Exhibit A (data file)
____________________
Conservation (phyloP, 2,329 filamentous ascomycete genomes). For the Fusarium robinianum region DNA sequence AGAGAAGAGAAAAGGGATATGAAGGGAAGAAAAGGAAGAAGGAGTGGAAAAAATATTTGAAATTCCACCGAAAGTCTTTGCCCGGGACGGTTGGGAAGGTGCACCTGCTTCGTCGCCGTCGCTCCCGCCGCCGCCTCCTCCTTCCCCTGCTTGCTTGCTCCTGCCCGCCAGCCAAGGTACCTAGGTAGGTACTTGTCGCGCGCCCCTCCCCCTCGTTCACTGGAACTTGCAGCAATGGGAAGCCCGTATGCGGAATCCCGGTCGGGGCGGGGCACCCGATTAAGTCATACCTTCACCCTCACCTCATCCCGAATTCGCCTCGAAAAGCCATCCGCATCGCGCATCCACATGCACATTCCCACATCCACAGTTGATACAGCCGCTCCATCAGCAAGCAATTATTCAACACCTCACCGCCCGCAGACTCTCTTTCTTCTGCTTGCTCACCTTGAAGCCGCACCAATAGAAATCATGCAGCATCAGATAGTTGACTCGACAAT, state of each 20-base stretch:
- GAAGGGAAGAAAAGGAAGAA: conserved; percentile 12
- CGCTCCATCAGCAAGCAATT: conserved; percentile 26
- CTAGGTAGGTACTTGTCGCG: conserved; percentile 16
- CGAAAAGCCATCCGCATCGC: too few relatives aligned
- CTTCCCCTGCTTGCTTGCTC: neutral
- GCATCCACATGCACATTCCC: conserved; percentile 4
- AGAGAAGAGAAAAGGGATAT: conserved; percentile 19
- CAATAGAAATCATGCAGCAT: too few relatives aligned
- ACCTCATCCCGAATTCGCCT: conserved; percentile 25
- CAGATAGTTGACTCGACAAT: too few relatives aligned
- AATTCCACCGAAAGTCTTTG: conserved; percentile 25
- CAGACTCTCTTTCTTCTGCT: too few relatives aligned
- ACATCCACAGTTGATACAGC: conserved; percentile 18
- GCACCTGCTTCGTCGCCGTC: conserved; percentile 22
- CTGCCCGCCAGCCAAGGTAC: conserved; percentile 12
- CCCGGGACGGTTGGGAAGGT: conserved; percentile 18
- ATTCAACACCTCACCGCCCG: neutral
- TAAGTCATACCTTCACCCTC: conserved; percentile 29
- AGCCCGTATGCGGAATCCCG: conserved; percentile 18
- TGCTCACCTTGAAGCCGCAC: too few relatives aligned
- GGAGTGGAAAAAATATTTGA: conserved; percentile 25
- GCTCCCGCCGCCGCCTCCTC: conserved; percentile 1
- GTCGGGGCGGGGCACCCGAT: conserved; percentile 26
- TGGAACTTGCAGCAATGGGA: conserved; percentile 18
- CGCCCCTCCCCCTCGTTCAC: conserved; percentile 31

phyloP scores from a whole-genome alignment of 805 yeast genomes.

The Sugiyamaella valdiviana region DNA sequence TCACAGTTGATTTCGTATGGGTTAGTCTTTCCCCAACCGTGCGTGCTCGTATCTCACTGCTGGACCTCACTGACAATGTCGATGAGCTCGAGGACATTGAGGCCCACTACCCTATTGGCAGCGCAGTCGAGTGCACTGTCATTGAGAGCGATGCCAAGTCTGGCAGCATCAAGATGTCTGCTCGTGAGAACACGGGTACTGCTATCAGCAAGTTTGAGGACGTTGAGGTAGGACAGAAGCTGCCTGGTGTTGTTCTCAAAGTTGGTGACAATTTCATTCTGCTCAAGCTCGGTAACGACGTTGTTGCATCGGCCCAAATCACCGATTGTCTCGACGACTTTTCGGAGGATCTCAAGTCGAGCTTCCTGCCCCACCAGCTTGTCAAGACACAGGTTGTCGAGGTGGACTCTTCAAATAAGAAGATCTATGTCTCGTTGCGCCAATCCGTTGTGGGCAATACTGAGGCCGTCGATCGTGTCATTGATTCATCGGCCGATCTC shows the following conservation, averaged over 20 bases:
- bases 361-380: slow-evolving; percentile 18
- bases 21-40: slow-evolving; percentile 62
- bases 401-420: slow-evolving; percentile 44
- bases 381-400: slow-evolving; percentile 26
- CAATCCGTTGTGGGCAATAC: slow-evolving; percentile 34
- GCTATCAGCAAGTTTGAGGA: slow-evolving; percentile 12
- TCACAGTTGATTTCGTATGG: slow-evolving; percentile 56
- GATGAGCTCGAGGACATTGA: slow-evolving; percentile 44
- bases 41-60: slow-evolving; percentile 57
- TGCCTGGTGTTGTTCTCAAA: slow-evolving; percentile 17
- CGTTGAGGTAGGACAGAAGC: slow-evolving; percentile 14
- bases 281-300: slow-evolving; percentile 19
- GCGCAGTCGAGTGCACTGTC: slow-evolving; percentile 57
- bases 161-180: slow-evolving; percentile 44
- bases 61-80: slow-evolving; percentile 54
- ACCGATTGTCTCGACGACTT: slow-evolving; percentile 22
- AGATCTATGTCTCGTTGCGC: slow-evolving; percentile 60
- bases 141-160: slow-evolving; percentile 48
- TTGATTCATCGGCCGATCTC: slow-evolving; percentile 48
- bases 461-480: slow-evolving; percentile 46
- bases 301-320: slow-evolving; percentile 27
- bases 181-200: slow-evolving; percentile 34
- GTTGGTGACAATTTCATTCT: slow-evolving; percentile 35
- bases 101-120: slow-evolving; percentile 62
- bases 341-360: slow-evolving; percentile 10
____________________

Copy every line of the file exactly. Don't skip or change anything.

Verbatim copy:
Conservation (phyloP, 2,329 filamentous ascomycete genomes). For the Fusarium robinianum region DNA sequence AGAGAAGAGAAAAGGGATATGAAGGGAAGAAAAGGAAGAAGGAGTGGAAAAAATATTTGAAATTCCACCGAAAGTCTTTGCCCGGGACGGTTGGGAAGGTGCACCTGCTTCGTCGCCGTCGCTCCCGCCGCCGCCTCCTCCTTCCCCTGCTTGCTTGCTCCTGCCCGCCAGCCAAGGTACCTAGGTAGGTACTTGTCGCGCGCCCCTCCCCCTCGTTCACTGGAACTTGCAGCAATGGGAAGCCCGTATGCGGAATCCCGGTCGGGGCGGGGCACCCGATTAAGTCATACCTTCACCCTCACCTCATCCCGAATTCGCCTCGAAAAGCCATCCGCATCGCGCATCCACATGCACATTCCCACATCCACAGTTGATACAGCCGCTCCATCAGCAAGCAATTATTCAACACCTCACCGCCCGCAGACTCTCTTTCTTCTGCTTGCTCACCTTGAAGCCGCACCAATAGAAATCATGCAGCATCAGATAGTTGACTCGACAAT, state of each 20-base stretch:
- GAAGGGAAGAAAAGGAAGAA: conserved; percentile 12
- CGCTCCATCAGCAAGCAATT: conserved; percentile 26
- CTAGGTAGGTACTTGTCGCG: conserved; percentile 16
- CGAAAAGCCATCCGCATCGC: too few relatives aligned
- CTTCCCCTGCTTGCTTGCTC: neutral
- GCATCCACATGCACATTCCC: conserved; percentile 4
- AGAGAAGAGAAAAGGGATAT: conserved; percentile 19
- CAATAGAAATCATGCAGCAT: too few relatives aligned
- ACCTCATCCCGAATTCGCCT: conserved; percentile 25
- CAGATAGTTGACTCGACAAT: too few relatives aligned
- AATTCCACCGAAAGTCTTTG: conserved; percentile 25
- CAGACTCTCTTTCTTCTGCT: too few relatives aligned
- ACATCCACAGTTGATACAGC: conserved; percentile 18
- GCACCTGCTTCGTCGCCGTC: conserved; percentile 22
- CTGCCCGCCAGCCAAGGTAC: conserved; percentile 12
- CCCGGGACGGTTGGGAAGGT: conserved; percentile 18
- ATTCAACACCTCACCGCCCG: neutral
- TAAGTCATACCTTCACCCTC: conserved; percentile 29
- AGCCCGTATGCGGAATCCCG: conserved; percentile 18
- TGCTCACCTTGAAGCCGCAC: too few relatives aligned
- GGAGTGGAAAAAATATTTGA: conserved; percentile 25
- GCTCCCGCCGCCGCCTCCTC: conserved; percentile 1
- GTCGGGGCGGGGCACCCGAT: conserved; percentile 26
- TGGAACTTGCAGCAATGGGA: conserved; percentile 18
- CGCCCCTCCCCCTCGTTCAC: conserved; percentile 31

phyloP scores from a whole-genome alignment of 805 yeast genomes.

The Sugiyamaella valdiviana region DNA sequence TCACAGTTGATTTCGTATGGGTTAGTCTTTCCCCAACCGTGCGTGCTCGTATCTCACTGCTGGACCTCACTGACAATGTCGATGAGCTCGAGGACATTGAGGCCCACTACCCTATTGGCAGCGCAGTCGAGTGCACTGTCATTGAGAGCGATGCCAAGTCTGGCAGCATCAAGATGTCTGCTCGTGAGAACACGGGTACTGCTATCAGCAAGTTTGAGGACGTTGAGGTAGGACAGAAGCTGCCTGGTGTTGTTCTCAAAGTTGGTGACAATTTCATTCTGCTCAAGCTCGGTAACGACGTTGTTGCATCGGCCCAAATCACCGATTGTCTCGACGACTTTTCGGAGGATCTCAAGTCGAGCTTCCTGCCCCACCAGCTTGTCAAGACACAGGTTGTCGAGGTGGACTCTTCAAATAAGAAGATCTATGTCTCGTTGCGCCAATCCGTTGTGGGCAATACTGAGGCCGTCGATCGTGTCATTGATTCATCGGCCGATCTC shows the following conservation, averaged over 20 bases:
- bases 361-380: slow-evolving; percentile 18
- bases 21-40: slow-evolving; percentile 62
- bases 401-420: slow-evolving; percentile 44
- bases 381-400: slow-evolving; percentile 26
- CAATCCGTTGTGGGCAATAC: slow-evolving; percentile 34
- GCTATCAGCAAGTTTGAGGA: slow-evolving; percentile 12
- TCACAGTTGATTTCGTATGG: slow-evolving; percentile 56
- GATGAGCTCGAGGACATTGA: slow-evolving; percentile 44
- bases 41-60: slow-evolving; percentile 57
- TGCCTGGTGTTGTTCTCAAA: slow-evolving; percentile 17
- CGTTGAGGTAGGACAGAAGC: slow-evolving; percentile 14
- bases 281-300: slow-evolving; percentile 19
- GCGCAGTCGAGTGCACTGTC: slow-evolving; percentile 57
- bases 161-180: slow-evolving; percentile 44
- bases 61-80: slow-evolving; percentile 54
- ACCGATTGTCTCGACGACTT: slow-evolving; percentile 22
- AGATCTATGTCTCGTTGCGC: slow-evolving; percentile 60
- bases 141-160: slow-evolving; percentile 48
- TTGATTCATCGGCCGATCTC: slow-evolving; percentile 48
- bases 461-480: slow-evolving; percentile 46
- bases 301-320: slow-evolving; percentile 27
- bases 181-200: slow-evolving; percentile 34
- GTTGGTGACAATTTCATTCT: slow-evolving; percentile 35
- bases 101-120: slow-evolving; percentile 62
- bases 341-360: slow-evolving; percentile 10